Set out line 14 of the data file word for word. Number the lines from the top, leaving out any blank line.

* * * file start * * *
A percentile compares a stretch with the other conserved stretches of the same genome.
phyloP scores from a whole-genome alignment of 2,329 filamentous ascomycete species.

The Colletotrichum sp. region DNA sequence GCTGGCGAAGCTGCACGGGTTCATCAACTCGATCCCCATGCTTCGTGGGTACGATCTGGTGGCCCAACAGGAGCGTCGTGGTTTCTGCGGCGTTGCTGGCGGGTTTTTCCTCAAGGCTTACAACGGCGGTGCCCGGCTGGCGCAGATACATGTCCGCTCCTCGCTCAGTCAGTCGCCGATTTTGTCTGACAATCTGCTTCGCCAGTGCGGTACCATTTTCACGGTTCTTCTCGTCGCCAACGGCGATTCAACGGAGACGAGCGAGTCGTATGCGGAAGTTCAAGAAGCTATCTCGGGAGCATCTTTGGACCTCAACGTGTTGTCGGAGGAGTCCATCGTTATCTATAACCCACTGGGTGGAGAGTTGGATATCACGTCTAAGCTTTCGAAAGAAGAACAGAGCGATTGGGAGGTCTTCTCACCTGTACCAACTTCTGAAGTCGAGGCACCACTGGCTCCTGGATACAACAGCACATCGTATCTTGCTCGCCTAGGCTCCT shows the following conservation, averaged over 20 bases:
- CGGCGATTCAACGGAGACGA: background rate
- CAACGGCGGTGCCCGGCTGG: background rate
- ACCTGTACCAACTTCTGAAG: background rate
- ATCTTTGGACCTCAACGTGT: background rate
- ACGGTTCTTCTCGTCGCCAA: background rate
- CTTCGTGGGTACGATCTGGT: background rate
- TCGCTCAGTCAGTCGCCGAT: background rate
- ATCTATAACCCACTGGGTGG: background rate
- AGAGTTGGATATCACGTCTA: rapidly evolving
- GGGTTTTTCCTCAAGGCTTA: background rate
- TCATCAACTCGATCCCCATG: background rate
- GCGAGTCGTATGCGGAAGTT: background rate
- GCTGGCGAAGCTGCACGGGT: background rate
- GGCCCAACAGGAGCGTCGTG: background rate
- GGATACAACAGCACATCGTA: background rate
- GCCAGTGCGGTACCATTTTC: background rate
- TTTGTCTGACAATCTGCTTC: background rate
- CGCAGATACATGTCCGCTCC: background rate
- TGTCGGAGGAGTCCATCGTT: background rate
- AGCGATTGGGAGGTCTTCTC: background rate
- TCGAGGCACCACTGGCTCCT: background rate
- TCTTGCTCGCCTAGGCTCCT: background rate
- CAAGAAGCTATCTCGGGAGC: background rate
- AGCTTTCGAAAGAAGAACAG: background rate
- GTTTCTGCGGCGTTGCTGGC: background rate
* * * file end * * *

- TCATCAACTCGATCCCCATG: background rate